Why Cats Bite

It may seem counter intuitive for cats to wish to play so rough, but it’s really yet another curious felidae instinct. Nicholas Dodman, clinical and professor behaviorist at Tufts University College of Veterinary Medicine, says: Kittens are adorable, but if they’re about four months old, a dark side generally emerges – a side that entails apparently diabolical aggression. Dodman says, As upsetting since the attacks could be, play aggression is a standard part of kittens growth. Play behavior, such as aggression, is clinic for a kitten’s future function as a grownup. It’s a practice for the ultimate chase and capture prey drive.

It is absolutely nothing to do with needing to hurt you or its playmates. Dodman has found that cats possess two common kinds of play aggression. The first is the Attack retreat behaviour and the other is Predatory play, that’s, hunting, pursuing, and mock attack behavior. The attack retreat behaviour involves two behaviors! One of attack and one of retreat. Kittens need to learn how to cope with both scenarios and will practice these behaviours in the form of play. If you ever see young kittens play, you might find them prancing by every other then jumping on another, rolling around wrestling fashion with tooth bared and claws out, just for one to run off together with the other in rapid pursuit.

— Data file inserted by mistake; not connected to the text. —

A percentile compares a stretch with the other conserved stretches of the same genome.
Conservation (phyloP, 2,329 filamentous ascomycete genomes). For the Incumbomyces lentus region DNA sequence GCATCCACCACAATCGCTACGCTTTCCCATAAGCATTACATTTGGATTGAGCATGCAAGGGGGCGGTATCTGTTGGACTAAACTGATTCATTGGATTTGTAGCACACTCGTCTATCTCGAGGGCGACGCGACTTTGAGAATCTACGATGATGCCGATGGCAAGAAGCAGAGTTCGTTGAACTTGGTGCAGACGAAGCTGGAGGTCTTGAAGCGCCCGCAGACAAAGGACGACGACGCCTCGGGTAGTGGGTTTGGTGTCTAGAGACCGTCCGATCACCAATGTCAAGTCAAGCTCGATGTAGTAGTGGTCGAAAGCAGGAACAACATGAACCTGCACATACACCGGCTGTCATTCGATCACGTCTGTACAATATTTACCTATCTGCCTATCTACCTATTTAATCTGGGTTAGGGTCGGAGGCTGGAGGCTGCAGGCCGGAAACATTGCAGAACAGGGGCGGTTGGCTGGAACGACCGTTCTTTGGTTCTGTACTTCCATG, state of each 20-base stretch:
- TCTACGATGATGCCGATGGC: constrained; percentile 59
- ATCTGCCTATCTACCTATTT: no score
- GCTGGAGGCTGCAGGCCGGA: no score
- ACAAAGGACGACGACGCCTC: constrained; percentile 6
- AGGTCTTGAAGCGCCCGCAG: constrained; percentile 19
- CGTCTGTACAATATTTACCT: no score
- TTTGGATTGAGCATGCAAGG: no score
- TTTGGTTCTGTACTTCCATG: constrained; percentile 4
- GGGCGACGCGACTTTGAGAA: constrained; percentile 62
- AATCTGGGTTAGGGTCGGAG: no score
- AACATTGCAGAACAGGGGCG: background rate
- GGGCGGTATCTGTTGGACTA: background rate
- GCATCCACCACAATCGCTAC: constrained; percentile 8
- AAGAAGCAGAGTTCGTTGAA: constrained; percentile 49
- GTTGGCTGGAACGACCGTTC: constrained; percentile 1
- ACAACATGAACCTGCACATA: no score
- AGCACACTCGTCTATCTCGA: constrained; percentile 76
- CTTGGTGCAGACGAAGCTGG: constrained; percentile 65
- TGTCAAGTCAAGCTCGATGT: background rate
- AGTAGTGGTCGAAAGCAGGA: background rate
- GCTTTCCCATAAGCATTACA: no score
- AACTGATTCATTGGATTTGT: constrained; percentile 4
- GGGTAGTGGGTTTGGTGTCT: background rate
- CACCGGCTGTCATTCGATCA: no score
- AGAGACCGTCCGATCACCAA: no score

They will roll and prance a little more, then reverse roles and continue going. Kittens will practice these advancements and retreats over and over, gaining precious hunting skills that would serve them in their predatory roles in the wild. Predatory play aggression involves classic behaviour that you may even recognize from your very own cat’s play. Kittens will crouch, creep, hide, up and Stalk their Prey.

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